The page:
Micro nuke, nuclear "battery".

What is this "nuclear battery, and how does it work?
http://www.alaskajournal.com/stories/122604/loc_20041226003.shtml
-Jitney
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It is the size of a house, it is a neclear reactor, (term is out of style now) that generates heat, no control rods needed, fixed spacing is used. Much smaller versions have been used for 30 years or more on satellites. It still is radioactive, zipping gamma rays in all directions in Alaska.
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Where did you get your figures for the "zapping gamma rays""? What is their intensity relative to any natural background radiation? I am not disparaging your integrity, but this thread demonstrates the (sometimes) misinformation from both sides of the environmental issue. Much discussion, on both sides, seems to take on the character of an emotional religious debate, rather than a reasoned discussion based on logic and science. My prediction is that when people's lights start to flicker and they can't watch game shows, shitcoms, and soap operas, their objections to nuke will slowly fade. After all, even the most ardent tree huggers know that cars are dangerous and are a major source of pollutiion, but how many have foregone them completely? Non-vitriolically yours, cfe
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snipped-for-privacy@hotmail.com wrote:

Any sufficiently advanced incompetence is indistinguishable from malice.

Only the antinuclear side can't do without it.

Who is saying they have objections? Who is saying this who doesn't have a conflict of interest? When publically funded people hear the oil money in their paycheques talking, they think it's the voice of God, or of The People.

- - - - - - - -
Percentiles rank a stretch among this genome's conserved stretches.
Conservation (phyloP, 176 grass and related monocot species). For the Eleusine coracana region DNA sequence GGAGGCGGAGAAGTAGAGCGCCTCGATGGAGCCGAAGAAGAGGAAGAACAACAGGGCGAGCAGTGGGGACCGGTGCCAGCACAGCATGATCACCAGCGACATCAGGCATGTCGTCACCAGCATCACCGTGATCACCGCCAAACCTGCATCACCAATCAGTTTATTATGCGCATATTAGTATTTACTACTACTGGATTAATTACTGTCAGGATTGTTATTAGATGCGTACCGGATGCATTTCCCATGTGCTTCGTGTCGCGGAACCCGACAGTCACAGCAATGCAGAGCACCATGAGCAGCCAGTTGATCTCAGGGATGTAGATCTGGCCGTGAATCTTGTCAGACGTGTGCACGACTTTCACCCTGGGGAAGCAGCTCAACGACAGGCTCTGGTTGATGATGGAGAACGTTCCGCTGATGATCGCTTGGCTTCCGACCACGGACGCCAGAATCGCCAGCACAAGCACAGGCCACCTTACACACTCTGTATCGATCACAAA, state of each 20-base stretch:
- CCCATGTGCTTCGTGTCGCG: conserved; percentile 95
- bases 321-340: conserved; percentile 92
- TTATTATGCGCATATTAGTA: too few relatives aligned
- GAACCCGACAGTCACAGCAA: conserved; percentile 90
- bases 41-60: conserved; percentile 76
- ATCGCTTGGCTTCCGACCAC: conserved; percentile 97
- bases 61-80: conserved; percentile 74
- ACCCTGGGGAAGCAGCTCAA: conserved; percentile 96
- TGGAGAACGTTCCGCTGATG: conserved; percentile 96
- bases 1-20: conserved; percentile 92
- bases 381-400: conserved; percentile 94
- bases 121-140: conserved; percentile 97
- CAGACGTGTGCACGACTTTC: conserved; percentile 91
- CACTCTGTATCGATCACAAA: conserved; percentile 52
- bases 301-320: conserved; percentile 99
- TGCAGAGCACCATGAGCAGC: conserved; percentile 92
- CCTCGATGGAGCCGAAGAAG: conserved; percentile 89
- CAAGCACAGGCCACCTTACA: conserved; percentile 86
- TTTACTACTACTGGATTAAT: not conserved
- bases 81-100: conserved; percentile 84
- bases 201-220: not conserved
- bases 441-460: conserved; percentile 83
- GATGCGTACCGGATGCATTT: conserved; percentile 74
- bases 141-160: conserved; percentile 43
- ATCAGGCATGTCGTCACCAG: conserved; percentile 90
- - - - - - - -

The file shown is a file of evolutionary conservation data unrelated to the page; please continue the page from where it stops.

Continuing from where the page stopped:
--- Graham Cowan, former hydrogen fan http://www.eagle.ca/~gcowan/Paper_for_11th_CHC.html boron as energy carrier: real-car range, nuclear cachet
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The article said no moving parts.
Seems obvious the a constant stream of high energy radioactive particles simply knock loss electrons from some some conductive mass....something with lots of loose electrons in the outer shell.
Awfully dirty though.
Dang just where the hell is fusion dang gone it !!!
Isn't it about time somebody done something about that ?
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Nothing will happen all the time the idiots have Einstein's relativity up their arse.
--

Der alte Hexenmeister ist:
Sorcerer Androcles Dumbledore, Headmaster, hogwarts.physics
  Click to see the full signature.
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The old Sorcerer wrote:

Says the person who takes after characters in children's books.

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All radioactive materials emit gamma rays, in pairs, all the time. With the mass they need for 50 megawatts it will take about a 2 foot of lead or 25 feet of concrete to attenuate the rays sufficently. Even then you could still measure it. That is why it is in a remote area. Ask them how do they vent the Radon Gas? or is the unit gas tight? for 30 years? You can live next to it, I want to remain cancer free. They can bury the battery too, about 60 foot down, but they still need to vent the gas products.
As a side note, "background" radiation comes from 2 sources, rocks from with in the earth, and from outer space. So living at the surface as we do, is at a region of minimum background radiation. If you go down, radiation increases, and if you go up, radiation increases.

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Physar Polycep wrote:

Wrong!
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I have to disagree with on the simple basis that people have long since moved back into Hiroshima and Nagasaki. The exclusion zone around the Chernobyl plant is filled with thriving wildlife, all the more vibrant for the lack of human competition. If Chernobyl did not render even its immediate proximity uninhabitable, and there is no significant effects for living in two cities that were actually struck by nuclear weapons, how can your scenario be remotely credible.